(OSA.org) Ronald Hanson, the director of the QuTech project at the Delft University of Technology, Netherlands, recently sketched out some of those possibilities for the quantum internet, and how his team at Delft and others are working to make this vision a reality. Hanson called the drive for a quantum internet “an amazing endeavor … but also a challenging one,” and a long-term goal that is “not going to happen in the next decade.”
Hanson is working both with European partners and in projects centered in the Netherlands to take the initial steps toward a quantum internet. In his talk, he focused on the work taking place in Delft, and on his lab’s effort to build “the first entanglement-based internet,” a four-node network that would connect centers in Delft, Leiden, The Hague, and Amsterdam.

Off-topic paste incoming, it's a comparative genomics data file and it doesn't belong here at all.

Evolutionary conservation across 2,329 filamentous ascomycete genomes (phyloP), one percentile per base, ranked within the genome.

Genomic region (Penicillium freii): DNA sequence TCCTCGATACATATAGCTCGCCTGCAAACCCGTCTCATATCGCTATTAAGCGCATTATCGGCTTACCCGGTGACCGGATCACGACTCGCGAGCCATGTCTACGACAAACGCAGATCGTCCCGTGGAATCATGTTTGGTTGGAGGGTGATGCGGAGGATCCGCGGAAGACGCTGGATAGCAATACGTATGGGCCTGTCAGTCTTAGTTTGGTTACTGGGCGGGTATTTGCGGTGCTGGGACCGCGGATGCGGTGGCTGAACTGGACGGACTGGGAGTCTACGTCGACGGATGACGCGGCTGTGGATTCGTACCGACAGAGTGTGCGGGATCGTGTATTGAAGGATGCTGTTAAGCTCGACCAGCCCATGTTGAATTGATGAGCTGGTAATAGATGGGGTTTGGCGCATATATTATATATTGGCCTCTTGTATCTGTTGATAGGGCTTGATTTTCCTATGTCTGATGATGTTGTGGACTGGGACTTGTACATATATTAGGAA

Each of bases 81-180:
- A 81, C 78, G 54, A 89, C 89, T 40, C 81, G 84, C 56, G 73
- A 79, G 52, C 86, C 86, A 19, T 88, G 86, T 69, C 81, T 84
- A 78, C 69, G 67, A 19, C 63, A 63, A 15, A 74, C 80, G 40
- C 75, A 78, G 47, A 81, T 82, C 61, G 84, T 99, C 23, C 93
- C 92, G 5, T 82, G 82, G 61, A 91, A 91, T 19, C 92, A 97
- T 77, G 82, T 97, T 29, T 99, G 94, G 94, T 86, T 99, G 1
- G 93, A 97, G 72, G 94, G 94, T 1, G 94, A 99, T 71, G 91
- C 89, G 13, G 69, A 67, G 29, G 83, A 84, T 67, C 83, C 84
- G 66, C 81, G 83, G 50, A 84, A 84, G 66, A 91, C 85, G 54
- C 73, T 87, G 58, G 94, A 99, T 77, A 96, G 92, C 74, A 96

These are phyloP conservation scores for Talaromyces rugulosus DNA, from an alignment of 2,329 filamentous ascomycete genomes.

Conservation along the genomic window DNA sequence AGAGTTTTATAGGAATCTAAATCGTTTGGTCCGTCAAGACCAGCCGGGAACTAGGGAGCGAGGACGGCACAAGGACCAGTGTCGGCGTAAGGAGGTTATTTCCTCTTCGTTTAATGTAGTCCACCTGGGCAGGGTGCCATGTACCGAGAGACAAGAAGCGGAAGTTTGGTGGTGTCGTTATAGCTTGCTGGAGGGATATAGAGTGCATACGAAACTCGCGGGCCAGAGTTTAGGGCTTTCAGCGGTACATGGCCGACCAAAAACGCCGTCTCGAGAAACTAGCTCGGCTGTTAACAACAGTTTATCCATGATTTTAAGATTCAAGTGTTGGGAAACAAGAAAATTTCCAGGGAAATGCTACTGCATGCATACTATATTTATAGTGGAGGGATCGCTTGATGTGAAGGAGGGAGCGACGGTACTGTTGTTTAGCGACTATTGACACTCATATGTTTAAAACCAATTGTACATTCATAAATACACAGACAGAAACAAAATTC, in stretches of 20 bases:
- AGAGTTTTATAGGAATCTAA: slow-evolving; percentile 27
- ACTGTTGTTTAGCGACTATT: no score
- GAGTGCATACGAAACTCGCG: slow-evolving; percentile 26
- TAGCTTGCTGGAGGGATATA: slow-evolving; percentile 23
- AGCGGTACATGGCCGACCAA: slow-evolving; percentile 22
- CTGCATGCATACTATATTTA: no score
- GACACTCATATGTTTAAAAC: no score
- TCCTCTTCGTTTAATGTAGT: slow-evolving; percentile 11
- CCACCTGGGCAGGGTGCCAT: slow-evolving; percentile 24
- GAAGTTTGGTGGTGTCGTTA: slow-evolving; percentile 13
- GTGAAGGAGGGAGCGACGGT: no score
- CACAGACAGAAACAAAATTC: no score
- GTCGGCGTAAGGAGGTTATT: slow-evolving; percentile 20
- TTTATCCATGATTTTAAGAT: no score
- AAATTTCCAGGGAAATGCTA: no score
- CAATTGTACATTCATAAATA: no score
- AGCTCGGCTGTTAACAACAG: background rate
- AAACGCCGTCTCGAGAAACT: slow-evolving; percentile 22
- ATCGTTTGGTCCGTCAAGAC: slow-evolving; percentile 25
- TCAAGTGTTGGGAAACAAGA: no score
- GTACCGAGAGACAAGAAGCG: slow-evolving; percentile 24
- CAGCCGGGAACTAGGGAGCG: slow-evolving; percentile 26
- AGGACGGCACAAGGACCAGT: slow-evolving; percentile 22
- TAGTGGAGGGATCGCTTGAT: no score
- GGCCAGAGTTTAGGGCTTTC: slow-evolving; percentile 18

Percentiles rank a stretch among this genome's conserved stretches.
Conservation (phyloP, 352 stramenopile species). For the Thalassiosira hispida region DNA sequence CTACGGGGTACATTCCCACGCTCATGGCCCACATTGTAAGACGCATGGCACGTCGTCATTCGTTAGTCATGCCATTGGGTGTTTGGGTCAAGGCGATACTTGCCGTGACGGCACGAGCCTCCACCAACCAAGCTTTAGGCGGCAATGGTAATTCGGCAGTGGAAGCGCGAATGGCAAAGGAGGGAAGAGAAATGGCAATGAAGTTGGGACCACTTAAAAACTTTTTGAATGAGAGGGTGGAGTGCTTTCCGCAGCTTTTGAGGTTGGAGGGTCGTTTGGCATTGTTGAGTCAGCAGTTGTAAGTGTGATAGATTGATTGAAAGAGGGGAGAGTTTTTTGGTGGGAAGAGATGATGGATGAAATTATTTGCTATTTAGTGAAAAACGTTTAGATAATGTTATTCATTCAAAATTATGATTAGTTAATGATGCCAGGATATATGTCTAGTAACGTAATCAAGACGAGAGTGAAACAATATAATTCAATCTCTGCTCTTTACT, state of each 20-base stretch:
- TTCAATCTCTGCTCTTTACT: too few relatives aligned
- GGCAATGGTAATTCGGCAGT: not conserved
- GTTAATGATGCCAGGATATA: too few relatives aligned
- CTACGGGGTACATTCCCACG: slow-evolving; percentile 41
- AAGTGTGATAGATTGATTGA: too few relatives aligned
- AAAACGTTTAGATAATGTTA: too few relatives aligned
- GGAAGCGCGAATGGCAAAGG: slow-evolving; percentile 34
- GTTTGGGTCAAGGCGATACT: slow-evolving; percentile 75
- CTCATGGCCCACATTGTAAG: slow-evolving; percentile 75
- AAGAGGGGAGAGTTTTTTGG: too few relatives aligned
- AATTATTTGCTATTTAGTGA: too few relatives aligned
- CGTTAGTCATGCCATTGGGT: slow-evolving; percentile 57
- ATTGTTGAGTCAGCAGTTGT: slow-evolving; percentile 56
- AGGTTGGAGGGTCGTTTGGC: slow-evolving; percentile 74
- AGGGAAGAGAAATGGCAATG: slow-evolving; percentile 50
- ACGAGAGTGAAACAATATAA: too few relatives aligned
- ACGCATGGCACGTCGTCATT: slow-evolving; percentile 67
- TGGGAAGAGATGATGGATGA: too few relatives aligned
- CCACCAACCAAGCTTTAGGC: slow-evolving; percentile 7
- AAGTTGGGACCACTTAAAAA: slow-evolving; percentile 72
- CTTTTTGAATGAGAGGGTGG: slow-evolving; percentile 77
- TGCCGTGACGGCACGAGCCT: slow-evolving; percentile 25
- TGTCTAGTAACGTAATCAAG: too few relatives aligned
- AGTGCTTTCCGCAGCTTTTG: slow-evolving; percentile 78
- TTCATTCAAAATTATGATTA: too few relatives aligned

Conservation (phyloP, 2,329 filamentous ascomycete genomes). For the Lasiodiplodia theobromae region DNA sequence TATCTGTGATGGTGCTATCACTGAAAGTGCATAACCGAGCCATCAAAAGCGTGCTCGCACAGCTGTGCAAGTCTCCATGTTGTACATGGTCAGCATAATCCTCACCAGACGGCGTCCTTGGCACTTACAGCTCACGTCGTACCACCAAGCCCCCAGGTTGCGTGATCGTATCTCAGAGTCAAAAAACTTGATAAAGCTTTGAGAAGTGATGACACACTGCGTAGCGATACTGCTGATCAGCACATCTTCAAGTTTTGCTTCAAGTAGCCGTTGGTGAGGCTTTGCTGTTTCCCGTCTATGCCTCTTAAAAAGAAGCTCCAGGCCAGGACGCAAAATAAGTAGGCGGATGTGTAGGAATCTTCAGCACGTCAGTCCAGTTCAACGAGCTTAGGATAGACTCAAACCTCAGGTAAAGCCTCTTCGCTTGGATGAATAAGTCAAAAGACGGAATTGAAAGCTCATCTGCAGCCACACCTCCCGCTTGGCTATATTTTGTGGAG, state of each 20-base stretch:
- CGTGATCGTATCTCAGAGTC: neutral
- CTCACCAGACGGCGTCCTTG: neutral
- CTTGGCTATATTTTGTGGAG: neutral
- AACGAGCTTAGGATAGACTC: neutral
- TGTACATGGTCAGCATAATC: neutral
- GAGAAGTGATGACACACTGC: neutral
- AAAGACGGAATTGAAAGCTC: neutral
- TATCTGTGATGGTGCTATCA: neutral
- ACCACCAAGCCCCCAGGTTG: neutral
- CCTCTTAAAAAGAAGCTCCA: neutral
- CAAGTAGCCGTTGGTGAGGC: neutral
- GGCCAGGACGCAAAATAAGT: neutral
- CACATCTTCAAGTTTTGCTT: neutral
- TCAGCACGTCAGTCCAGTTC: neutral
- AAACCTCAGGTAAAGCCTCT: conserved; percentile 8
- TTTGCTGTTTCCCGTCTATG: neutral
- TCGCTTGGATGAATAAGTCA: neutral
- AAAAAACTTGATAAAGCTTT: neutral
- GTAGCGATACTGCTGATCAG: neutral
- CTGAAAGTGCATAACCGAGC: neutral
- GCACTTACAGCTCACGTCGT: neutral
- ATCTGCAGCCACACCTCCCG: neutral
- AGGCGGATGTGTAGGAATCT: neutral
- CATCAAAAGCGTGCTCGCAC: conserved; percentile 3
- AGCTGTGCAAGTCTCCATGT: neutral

The four-city quantum internet demonstration that Hanson and colleagues are attempting to build in the Netherlands would be a quantum memory network. The effort faces some steep and familiar challenges: creating methods for generating entanglement between nodes at a rate faster than the rate entanglement is lost; robust storage of quantum information; and the ability to bridge long distances, by converting photons to telecom wavelengths ready for fiber transmission without destroying their entanglement.